Today’s interview comes from the great state of Tennessee and features the very talented photographer Jim Pottkotter. With careful consideration, Jim strives to find a perfect balance for creating his photography. Jim finds inspiration for his photography through his travels, a close relationship with nature, and the love of family and friends.
Jim, thank you so much for sharing all of your thoughtful responses with us. I enjoy viewing your photographs and I can’t wait to see more inspirational photography from you in the future.
Can you please tell our readers a bit about yourself?
I grew up and lived in Tennessee except for an early stint in the Army, so I’m a Tennessee boy through and through. I had a great career in IT working in Health Care. It met my need for technical and analytical challenges, as well as service to the community. I retired a few years ago and now I’m enjoying that phase of my life.
After browsing through some of your work, I see that you’re truly immersed in the field of photography. What is it that led you towards photography and how long have you been working in it?
When we planned a trip to Yellowstone in 2012, I decided to buy a digital camera and got a Nikon D5100 kit on sale. The day we arrived in Yellowstone I photographed two Grizzly Bears and lots of other wildlife and flowers over several days. The instant feedback of digital photography sped the learning process. Digital photography was forgiving. Mistakes only cost a missed opportunity to get a particular shot. It had enough technical challenges to satisfy that part of me and opened up a new way to be creative. I was hooked.
Are you self-taught or formally-taught?
Self-taught through books, self-paced courses, and videos for the most part.
I will say I’m not sure self-taught is the quickest way to learn. It works for me because I learn well from videos and jumping around to subjects of interest instead of plowing through a prescribed course. I also learn from my mistakes. It is success founded on failure, lots of failures, and some folks get discouraged without early success. The self-taught approach requires a lot of determination and commitment.
Where have you found the majority of valuable information on your journey (online, in person, mentor, college, etc…)?
A friend at work turned out to be an excellent early mentor, his name is Shawn Bierman and you can find out more about his work on Twitter and Instagram. I would go out on weekends and shoot and show him the photos the next week. They were absolutely terrible. He had a very kind way of coaching me, by asking what I was trying to do and where I would like to improve. He would ask, “Have you considered using a tripod?”, or say “I see you’re still putting your subject in the center of the frame. Have you heard of the rule of thirds?” When he paused quietly on a photo, I knew I had done something right. I still think of those friendly sessions when I’m out shooting today.
YouTube is also an excellent source of information, and it appeals to my desire to jump around on different topics important to me at the time. Just search for “beginning photography,” “bird photography” or whatever you want to learn more about. I favor Tony and Chelsae Northrup on YouTube. They have excellent advice, hundreds of hours of free content on every photography topic, bargain prices on very helpful training materials, consistent integrity, and a sense of humor. These are all things I value.
From looking through the galleries on your site, I can see that you’ve been to a variety of locations. Of those you visited, which was your favorite and why?
As a group, it would include state, local and national parks, as well as the various refuges. Collectively they are a national treasure, and if you love nature, there is no better place to be. If I had to choose one place, it would probably be the Smoky Mountains National Park and surrounding areas. The biodiversity is extraordinary, and I love to photograph the flowers, animals, insects, mushrooms, and everything else.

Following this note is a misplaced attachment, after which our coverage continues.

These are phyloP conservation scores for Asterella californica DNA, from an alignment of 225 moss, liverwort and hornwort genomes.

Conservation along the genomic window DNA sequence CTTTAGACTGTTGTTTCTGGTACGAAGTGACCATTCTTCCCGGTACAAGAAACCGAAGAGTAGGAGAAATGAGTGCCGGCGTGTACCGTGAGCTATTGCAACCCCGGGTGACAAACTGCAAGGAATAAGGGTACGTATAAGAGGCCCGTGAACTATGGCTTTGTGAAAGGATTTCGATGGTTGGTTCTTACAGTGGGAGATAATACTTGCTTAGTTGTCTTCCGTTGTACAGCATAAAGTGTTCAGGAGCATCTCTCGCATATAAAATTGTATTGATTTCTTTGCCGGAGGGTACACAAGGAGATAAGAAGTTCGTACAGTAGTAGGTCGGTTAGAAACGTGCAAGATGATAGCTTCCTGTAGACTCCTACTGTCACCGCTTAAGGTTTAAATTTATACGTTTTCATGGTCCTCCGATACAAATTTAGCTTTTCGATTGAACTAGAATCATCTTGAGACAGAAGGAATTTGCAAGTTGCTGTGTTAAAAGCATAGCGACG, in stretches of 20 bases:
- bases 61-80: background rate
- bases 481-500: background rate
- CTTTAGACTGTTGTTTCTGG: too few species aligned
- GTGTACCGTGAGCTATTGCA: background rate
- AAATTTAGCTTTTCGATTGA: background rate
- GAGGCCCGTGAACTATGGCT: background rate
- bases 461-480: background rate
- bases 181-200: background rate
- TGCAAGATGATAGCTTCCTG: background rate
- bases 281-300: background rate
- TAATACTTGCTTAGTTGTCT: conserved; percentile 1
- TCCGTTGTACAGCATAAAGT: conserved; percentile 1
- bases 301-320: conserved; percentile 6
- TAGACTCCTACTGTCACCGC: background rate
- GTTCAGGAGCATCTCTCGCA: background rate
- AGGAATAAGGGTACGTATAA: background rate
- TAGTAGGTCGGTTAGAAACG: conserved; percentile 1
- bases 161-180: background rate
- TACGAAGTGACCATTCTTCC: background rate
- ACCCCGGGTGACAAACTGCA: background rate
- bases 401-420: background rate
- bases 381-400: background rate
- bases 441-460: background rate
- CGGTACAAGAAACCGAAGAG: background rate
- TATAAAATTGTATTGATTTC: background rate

Regarding your styles of photography, which do you prefer the most (wildlife, landscape, travel, etc…)?
My heart is with the plants and animals, and I sometimes mix in landscape and travel for context. I also love to photograph friends, family, and pets when there is a special event or a request.
Regarding your wildlife photos, which truly are remarkable, what advice can you offer to those who would like to begin taking these types of photographs?
Start with whatever digital camera you have instead of waiting until you can get a “good camera.” You can learn a lot with whatever camera you have. Some people are creating amazing work with just a phone camera. I love nature and wildlife is an important part of that, but subjects that move can be a tough place to start. Practicing on subjects that are still for seconds at a time or move slowly can provide better practice and speed the learning process. Pets, squirrels, birds at a feeder, zoo animals, and similar subjects can be a good place to start.
Picnic tables can be a good place to practice on wildlife. You don’t have to feed wildlife as others probably have and birds or squirrels may approach you looking for a handout. Interleave taking photos with learning about photography, the basics first, then topics that appeal to you. As you progress, you will discover the limitations of your current camera and lens and begin to understand what would work better for the type of photography you like. Follow the work of those doing what you would like to do. You might not want to invest in the equipment they have, but there are usually less expensive cameras and lens that can help you grow. Getting coaching along the way will make an amazing difference in your progress and results, and there is no substitute for better equipment once you understand why you need it.
Is photography your full-time career?
No, retirement is my current full-time career. I’m OK with monetizing my photography in a few ways, but I don’t want to turn it into a job. By the way, many photographers don’t make a lot of money. It’s an extremely crowded field, and many photographers can’t master the marketing and business side, even if their photography is excellent.
What is your favorite part of being a photographer?
I enjoy capturing some tiny aspect of nature to share and help me remember my experience. For me, life is about experiences and memories of those experiences. When I look at a photo I can usually recall the location, weather, time of day, how I felt physically, emotionally, what else was going on in my life, what happened before that and after, etc. I’ve found that photos help me preserve those memories. Bad shots would do the same thing, but by learning and working to get good shots, I also come away with something I can personally enjoy and share with others.